Thursday, February 27, 2020

3 Tips for Shopping In a Healthy Way

3 Tips for Shopping In a Healthy Way

We all know shopping can be a really fun and engaging activity. There’s just something about walking through the stores or browsing the aisles (I'm talking to you Target), or even scanning the online catalogues and coming home with a new purchase. Of course we all find it enjoyable from time to time. 

But there’s a dark side to shopping as well, where the activity becomes unhealthy for your bank account and consumerism and 'keeping up with the Joneses' gets the the better of us. To keep us all in check, here are a few tips for shopping in a healthy way.


Wait for at least a week before committing to any one large purchase

A lot of the reason people fall into cycles of impulse buying, is because their immediate emotional reactions to a product (or, more likely its marketing and advertising) end up winning out over their more calm-headed, rational judgement.

It’s not really surprising that this would happen – and it’s likely happened to all of us at some point. The bottom line is that marketers and advertisers are often really good at their jobs, and can often do a very effective job of convincing us that we “absolutely must have” a particular item, for the sake of our well-being.

A good way of sidestepping this particular trap, is to force yourself to wait for at least a week before committing to any one large purchase. That means, next time you get hooked by the brilliance of a particular product, tell yourself that you will wait at least one week before making a decision on whether to buy it. In many cases, simply having a buffer of time can help you cool down and gain a bit more perspective on things and ensure it is in fact a worthwhile purchase. I've learned the higher the price, the more I think. I want to be sure of the features I am looking for and any other aspects there are to consider. I also try to shop around to make sure I am getting the best deal. At least a week of consideration will help you debate the pros/cons, item's features, and research the best deal.


Treat purchases as rewards, instead of just run-of-the-mill habits

If you’ve just achieved something significant in your personal life, or in your career, it makes sense that you might want to reward yourself with a particular purchase. The idea of treating purchases as rewards and gifts is generally a good strategy for keeping your buying habits on the “healthier” side of things, and it’s part of the reason why things like Kohls coupons and special vouchers can come in useful.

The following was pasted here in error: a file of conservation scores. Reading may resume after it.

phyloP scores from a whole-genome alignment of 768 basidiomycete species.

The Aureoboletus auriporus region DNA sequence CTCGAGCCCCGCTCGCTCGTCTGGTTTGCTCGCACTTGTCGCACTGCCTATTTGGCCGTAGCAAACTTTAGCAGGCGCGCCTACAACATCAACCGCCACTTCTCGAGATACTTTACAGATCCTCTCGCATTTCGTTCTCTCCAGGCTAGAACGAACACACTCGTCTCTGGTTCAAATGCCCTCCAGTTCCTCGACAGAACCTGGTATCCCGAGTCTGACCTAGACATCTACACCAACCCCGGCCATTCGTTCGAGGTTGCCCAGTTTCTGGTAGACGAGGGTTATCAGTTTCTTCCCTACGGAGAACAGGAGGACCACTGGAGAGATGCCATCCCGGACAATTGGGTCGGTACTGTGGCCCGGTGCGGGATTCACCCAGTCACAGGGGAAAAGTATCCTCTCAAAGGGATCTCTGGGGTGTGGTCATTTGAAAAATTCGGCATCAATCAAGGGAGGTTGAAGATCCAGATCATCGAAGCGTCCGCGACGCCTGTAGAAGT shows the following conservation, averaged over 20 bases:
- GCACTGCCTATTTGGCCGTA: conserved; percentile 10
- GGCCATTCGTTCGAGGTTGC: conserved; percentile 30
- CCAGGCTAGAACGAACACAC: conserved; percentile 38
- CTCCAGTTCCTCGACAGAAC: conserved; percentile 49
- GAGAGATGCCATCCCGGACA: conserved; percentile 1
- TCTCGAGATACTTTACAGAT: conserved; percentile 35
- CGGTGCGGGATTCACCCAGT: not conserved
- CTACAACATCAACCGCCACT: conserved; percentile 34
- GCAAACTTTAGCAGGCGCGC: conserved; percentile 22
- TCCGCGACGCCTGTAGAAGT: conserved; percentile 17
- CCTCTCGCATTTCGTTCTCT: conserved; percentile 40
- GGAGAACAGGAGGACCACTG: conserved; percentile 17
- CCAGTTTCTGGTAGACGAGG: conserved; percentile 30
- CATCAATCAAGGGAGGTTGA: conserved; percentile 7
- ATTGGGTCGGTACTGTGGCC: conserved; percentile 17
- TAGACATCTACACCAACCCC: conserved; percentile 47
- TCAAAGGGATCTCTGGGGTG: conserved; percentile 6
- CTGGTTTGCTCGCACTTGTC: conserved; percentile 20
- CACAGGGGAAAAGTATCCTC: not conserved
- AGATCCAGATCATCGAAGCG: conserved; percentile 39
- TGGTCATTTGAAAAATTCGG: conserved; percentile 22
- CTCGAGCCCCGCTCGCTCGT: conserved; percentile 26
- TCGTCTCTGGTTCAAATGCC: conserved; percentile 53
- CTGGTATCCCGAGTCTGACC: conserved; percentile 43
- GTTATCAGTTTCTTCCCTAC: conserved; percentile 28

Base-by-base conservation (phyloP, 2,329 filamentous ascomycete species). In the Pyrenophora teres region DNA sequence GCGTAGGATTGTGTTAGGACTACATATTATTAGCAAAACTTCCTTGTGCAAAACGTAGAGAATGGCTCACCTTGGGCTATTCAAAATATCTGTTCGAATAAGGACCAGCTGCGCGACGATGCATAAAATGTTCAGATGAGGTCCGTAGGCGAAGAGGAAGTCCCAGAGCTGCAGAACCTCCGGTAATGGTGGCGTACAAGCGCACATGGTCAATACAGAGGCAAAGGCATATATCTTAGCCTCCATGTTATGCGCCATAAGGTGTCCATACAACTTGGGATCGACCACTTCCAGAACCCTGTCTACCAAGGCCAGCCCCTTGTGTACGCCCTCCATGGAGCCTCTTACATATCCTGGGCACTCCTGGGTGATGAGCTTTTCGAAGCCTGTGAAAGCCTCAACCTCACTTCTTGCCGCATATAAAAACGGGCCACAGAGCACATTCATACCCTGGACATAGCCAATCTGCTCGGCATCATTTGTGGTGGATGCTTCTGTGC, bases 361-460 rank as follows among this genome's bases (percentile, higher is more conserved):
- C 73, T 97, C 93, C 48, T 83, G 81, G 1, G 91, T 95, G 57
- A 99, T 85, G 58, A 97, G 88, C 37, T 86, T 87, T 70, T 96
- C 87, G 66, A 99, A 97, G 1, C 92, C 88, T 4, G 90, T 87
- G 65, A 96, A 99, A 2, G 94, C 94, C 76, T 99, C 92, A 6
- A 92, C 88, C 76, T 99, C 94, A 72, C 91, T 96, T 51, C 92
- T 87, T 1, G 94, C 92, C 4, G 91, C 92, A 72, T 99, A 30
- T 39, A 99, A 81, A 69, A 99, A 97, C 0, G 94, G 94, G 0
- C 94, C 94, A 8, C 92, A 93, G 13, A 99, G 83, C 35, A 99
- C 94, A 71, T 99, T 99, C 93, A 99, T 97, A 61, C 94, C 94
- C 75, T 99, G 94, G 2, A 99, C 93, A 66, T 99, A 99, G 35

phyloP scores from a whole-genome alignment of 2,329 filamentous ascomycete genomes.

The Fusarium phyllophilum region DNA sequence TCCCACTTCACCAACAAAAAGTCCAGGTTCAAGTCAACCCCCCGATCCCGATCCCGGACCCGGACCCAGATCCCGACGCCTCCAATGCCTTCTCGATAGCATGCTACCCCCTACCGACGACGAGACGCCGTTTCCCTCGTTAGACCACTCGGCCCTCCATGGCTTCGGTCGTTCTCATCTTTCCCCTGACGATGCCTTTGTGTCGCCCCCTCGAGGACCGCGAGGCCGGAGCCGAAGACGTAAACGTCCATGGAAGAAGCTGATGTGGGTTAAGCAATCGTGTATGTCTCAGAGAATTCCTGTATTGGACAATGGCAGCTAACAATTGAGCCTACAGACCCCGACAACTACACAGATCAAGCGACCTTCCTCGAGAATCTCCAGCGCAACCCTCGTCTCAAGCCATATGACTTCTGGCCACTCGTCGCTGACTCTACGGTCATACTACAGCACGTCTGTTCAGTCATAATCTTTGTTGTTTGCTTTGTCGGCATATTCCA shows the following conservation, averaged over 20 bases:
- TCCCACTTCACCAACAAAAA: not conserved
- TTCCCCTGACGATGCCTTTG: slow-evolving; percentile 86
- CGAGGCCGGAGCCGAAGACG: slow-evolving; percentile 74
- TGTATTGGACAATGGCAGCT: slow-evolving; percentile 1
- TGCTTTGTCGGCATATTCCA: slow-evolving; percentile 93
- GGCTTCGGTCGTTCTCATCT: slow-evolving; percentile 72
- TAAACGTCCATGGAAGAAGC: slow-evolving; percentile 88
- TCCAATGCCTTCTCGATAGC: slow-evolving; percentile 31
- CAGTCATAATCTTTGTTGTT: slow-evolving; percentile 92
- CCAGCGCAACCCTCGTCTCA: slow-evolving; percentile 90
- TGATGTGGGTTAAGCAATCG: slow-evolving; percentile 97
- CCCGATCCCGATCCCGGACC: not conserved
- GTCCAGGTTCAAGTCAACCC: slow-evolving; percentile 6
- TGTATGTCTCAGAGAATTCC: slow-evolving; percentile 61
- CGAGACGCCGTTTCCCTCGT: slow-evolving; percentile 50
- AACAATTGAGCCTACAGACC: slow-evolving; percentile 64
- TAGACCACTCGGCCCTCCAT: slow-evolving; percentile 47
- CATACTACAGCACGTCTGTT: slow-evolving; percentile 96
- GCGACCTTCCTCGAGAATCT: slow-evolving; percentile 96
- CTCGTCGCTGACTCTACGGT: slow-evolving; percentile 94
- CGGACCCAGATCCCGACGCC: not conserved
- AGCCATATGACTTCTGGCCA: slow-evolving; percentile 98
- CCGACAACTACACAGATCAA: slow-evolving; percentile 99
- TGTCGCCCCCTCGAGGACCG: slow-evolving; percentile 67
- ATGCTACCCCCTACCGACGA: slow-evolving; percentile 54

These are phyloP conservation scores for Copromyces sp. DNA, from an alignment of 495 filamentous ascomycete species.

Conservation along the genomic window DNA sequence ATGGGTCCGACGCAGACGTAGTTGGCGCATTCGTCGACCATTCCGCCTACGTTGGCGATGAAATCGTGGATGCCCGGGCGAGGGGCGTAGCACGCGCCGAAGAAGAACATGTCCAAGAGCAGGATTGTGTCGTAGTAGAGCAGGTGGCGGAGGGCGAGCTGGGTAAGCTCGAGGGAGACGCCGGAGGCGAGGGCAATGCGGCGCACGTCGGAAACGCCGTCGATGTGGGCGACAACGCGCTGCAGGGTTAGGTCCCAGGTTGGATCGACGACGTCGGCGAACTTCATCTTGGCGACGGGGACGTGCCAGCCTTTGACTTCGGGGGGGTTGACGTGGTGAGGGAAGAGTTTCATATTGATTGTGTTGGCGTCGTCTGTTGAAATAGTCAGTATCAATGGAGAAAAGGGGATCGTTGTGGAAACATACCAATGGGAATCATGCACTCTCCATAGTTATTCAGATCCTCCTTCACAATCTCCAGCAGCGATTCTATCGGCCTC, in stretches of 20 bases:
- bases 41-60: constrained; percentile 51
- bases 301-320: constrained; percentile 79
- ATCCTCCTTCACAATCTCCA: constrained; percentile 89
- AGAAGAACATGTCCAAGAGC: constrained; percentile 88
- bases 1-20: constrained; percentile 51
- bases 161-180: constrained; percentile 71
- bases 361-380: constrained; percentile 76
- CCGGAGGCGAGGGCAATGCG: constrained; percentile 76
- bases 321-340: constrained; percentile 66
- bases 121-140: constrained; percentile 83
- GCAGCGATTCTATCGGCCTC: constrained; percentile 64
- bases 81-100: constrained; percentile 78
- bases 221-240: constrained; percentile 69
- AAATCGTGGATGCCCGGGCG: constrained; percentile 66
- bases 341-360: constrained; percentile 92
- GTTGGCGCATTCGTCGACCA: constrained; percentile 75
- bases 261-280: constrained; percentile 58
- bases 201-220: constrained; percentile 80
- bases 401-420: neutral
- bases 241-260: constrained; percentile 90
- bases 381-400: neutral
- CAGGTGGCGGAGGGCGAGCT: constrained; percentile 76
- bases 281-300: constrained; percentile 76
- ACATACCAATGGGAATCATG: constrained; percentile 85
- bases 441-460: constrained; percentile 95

If, on the other hand, you get in the habit of shopping for its own sake, you might have all of the downsides without any of the upsides. By the time your purchases become habitual, you’re probably not even really appreciating them to the same extent as you would have if you were treating them as rewards. I try to teach my kids that some things feel more special when they don't happen as often and you earn them. So for example, when we go out to their favorite restaurant as a reward for a good behavior week it's truly a celebration and not a part of our normal routine. 

Try to focus your purchasing habits on things that will last and that will also have some tangible benefit for your life

“Planned obsolescence” is a term that refers to the fact that a lot of products that are made these days, are made deliberately to have short life spans, so that the consumer has to go and spend more money again in the near future. That's the unfortunate reason we rarely see any repair shops around anymore. A good way to make your purchasing habits a bit healthier, is to try to focus on purchasing things that will likely actually last for a significant duration of time. So when I purchase a new handbag, I like to make sure it is made of a durable material that will last for years to come. 

Another good idea is to focus specifically on things that will have some clear and tangible benefit for your life, rather than just being “nice” to have. An upgraded version of your phone may just fail both tests – it might not last more than a couple of years before becoming obsolete, and it might not do much that your current phone doesn’t.

https://www.canva.com/photos/MADGwEKQS5g-woman-holding-shopping-bags/

Following these habits are sure to save you some buying regret in the future. Tell me if there is anything else you do to help make your purchases purposeful. 

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